After finishing last season’s campaign with an overall record of 15–12 and claiming sixth place in the Ivy League standings, the Yale women’s basketball team will look to improve upon an up-and-down year as it tips off the 2017–18 season on Friday.
Yale will attempt to maintain the momentum it built towards the conclusion of last year’s campaign, when it won four out of its last five games. The Bulldogs are projected to finish fifth in the conference, according to the Ivy League media preseason poll. Despite coming off a season in which the team struggled offensively — finishing last in the conference in total assists — the Elis are extremely confident that they have the tools to be successful in conference play.
“Our goal going into this season is to win the Ivy League title,” captain and guard Mary Ann Santucci ’18 said. “At the end of our season last year we really adopted a nothing to lose mentality. We started to play more freely. That little stretch was just a small glimmer of our potential as a team.”
This season, the Bulldogs are seeking to improve their offensive output after ranking just seventh in the league in points per game and last in field goal percentage last year. They will rely on All-Ivy Honorable Mention forward Jen Berkowitz ’18, the only returner to average over 10 points a game last year, to continue her consistent level of play. Last season, Berkowitz averaging 13.4 points per game and 6.9 rebounds per game, the top marks on the team.
Head coach Allison Guth noted that the team is committed to playing an up-tempo, fast-paced brand of basketball while focusing on being fundamentally sound. In addition, Guth outlined several areas of emphasis that the team will look to improve upon from last season, including defending aggressively without fouling, winning the rebounding battle, limiting turnovers, sharing the ball and converting opportunities at the free-throw line.
“Our offensive mindset is to push, push, push,” Santucci said. “If we can score in transition in six seconds, that is what we will do. Beyond that we really want to get the defense moving, get the ball from one side of the court to the other, inside to our bigs, and then back out to the perimeter.”
On the defensive end, the Bulldogs are led by reigning Ivy League Defensive Player of the Year guard Tamara Simpson ’18, who led the league with 2.9 steals per game last season. With a full season to play before graduation, Simpson already holds the Yale career record for steals with 232.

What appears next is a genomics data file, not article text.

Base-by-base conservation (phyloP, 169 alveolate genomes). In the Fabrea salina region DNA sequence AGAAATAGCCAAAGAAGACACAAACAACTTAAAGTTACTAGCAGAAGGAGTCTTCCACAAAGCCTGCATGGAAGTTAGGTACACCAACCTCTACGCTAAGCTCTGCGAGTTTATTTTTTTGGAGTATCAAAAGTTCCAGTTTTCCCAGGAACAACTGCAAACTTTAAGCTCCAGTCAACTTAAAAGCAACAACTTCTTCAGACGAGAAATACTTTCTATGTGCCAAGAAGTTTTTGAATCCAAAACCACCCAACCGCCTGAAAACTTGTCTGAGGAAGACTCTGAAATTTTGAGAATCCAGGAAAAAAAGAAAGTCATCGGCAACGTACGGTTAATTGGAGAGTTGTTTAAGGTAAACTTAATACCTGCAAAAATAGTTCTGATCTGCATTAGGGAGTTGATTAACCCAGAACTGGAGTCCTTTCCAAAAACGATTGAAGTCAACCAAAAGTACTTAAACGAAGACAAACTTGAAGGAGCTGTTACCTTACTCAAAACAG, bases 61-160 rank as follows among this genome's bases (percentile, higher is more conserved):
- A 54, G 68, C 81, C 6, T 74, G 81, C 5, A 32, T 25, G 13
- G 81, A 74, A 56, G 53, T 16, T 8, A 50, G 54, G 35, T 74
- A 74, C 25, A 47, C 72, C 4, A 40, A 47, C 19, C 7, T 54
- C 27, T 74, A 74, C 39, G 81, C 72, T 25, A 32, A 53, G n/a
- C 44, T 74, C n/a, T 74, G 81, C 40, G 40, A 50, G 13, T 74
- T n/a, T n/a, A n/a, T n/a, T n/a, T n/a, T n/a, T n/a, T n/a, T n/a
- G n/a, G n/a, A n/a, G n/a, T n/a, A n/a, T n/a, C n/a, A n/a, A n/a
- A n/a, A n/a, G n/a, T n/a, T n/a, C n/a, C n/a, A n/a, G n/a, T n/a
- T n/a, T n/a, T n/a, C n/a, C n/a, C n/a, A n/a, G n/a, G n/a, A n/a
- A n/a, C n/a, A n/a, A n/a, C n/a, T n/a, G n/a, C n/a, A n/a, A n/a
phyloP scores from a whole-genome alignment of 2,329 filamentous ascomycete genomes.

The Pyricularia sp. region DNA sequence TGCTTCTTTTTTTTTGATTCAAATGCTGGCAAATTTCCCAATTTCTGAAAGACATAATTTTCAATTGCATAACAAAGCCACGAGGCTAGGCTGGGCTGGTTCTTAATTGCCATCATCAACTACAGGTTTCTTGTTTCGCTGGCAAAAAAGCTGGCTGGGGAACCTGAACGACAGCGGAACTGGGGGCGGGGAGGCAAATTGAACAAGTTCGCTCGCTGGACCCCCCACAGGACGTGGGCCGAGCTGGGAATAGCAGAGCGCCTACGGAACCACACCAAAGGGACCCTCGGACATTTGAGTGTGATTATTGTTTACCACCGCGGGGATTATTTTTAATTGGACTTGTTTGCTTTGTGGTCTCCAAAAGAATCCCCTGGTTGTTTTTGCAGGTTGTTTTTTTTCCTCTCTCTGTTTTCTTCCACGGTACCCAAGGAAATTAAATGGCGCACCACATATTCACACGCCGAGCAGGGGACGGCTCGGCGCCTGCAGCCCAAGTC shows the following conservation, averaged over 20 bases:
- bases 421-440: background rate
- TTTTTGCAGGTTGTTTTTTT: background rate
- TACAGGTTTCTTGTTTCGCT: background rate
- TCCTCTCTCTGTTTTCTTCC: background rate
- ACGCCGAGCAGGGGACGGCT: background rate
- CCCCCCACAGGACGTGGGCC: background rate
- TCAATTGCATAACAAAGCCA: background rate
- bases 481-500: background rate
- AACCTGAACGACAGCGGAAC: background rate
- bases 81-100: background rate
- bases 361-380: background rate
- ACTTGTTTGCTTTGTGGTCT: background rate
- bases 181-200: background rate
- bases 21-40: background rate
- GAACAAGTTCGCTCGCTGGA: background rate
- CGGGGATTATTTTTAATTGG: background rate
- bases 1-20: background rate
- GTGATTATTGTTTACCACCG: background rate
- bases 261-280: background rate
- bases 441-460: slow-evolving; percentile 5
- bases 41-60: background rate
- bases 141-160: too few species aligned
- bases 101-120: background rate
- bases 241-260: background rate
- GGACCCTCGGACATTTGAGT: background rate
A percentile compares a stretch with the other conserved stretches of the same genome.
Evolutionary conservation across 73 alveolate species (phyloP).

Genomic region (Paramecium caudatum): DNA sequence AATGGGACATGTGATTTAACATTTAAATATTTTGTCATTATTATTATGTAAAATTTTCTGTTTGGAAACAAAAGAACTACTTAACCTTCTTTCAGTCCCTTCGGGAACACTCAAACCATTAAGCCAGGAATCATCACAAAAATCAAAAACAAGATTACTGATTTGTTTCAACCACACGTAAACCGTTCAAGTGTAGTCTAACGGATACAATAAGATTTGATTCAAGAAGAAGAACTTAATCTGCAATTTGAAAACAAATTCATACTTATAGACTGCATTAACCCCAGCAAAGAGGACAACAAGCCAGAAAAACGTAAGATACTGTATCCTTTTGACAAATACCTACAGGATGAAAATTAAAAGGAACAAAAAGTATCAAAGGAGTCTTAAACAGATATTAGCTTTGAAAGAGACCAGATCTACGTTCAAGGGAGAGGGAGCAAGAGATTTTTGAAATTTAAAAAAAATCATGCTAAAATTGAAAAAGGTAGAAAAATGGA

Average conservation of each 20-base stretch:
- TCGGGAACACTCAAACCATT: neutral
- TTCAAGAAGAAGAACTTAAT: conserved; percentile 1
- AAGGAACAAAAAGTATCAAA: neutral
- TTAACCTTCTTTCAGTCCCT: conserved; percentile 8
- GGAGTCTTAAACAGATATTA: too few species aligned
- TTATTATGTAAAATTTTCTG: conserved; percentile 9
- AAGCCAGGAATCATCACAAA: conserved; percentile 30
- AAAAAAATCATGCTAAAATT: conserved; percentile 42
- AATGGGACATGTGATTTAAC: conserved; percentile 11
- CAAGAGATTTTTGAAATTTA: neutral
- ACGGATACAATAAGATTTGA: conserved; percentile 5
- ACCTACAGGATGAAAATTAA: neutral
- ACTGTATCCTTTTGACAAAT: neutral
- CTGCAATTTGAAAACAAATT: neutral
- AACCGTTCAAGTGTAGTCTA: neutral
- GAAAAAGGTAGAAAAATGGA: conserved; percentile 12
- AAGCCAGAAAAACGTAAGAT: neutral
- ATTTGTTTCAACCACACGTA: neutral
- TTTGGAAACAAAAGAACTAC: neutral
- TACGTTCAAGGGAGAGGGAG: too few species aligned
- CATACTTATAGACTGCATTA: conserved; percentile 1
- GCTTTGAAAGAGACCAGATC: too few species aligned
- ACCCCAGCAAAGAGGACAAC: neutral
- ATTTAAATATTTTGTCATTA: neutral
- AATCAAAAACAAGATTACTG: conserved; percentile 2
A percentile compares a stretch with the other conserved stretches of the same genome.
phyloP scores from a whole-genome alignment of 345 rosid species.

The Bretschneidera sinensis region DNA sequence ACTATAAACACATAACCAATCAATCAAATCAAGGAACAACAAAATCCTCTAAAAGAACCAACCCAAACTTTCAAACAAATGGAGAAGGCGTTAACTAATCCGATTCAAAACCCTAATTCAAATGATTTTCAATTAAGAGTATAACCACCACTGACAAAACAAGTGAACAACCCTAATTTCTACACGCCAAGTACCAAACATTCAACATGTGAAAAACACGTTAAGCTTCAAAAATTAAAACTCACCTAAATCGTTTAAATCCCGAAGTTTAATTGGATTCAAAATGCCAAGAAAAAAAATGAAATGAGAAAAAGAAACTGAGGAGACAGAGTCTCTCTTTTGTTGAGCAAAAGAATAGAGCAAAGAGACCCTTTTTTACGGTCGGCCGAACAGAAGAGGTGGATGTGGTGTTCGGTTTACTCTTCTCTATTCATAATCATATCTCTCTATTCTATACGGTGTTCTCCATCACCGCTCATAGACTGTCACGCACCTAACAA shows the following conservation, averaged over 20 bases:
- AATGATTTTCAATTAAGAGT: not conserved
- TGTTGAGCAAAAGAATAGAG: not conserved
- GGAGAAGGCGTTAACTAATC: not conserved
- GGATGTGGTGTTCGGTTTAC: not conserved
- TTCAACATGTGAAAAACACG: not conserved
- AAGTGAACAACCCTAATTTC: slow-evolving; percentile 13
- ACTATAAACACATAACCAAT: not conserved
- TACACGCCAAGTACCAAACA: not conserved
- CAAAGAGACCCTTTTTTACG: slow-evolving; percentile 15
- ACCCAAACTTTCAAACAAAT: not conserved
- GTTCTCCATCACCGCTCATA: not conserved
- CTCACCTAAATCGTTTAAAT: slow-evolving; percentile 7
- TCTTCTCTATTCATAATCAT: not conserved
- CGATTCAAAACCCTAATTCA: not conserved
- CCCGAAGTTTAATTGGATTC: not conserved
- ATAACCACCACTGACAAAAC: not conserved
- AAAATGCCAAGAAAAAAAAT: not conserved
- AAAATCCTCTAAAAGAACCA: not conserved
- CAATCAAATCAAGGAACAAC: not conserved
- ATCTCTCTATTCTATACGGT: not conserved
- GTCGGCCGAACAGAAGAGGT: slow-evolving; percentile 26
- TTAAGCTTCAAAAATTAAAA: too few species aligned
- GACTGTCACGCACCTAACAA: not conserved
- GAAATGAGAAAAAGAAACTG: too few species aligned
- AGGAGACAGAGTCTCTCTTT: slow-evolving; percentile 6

The Elis will miss the sharpshooting of their graduated seniors, including Academic All-Ivy guard Lena Munzer ’17 and guard Meghan McIntyre ’17. Munzer was a huge presence on the offensive end, leading the team in assists and three pointers made, while finishing seventh in the Ivy League in three-point percentage. McIntyre was also deadly from long range, finishing second in three pointers made for the Bulldogs and sixth in the Ancient Eight. The Bulldogs will also miss valuable contributions off the bench from forward Elizabeth Haley ’17, who appeared in every game last season.
Despite losing these three seniors, 10 of the 14 players on the roster are returning, which allows the Elis to build on last year’s chemistry as soon as the season begins. The new additions to the team — Ale Aguirre ’21, Tori Andrew ’21, Ellen Margaret Andrews ’21 and Alex Cade ’21 — are eager to begin their college careers and find their own niche on the court. Guth praised the veteran leadership of Berkowitz, Santucci and Simpson, noting that the addition of the four first years have immediately raised the level of talent and competitiveness in practice.
With the team graduating both Munzer and McIntyre, the two incoming guards, Aguirre and Andrew, will have big shoes to fill. Aguirre joins the team after finishing first in San Diego, second in California and seventh in the nation in career three pointers made during her high school career. Andrew set school records for double-doubles and three pointers made. The two will be required to space the floor for the Eli forwards to thrive in the paint.
“Both the team and the coaching staff are extremely supportive of the first years and encourage leadership from any team member,” Aguirre said. “We can bring new energy, talent and personality that will meld well with the already-successful team.”
The Bulldogs open the season at home against LIU-Brooklyn tomorrow night at 7 p.m. The Blackbirds finished the 2016–2017 with an overall record of 6–23, struggling against nonconference teams, against which they accumulated a 1–10 mark. Yale plays fourteen nonconference games over the next two months before starting Ivy League competition in January.
At the end of the double round-robin conference slate, the team with the best record wins the Ivy League title. For the second time in the conference’s history, the top four teams in the league will compete in a postseason tournament in which the victor earns a bid in the NCAA Division I tournament.
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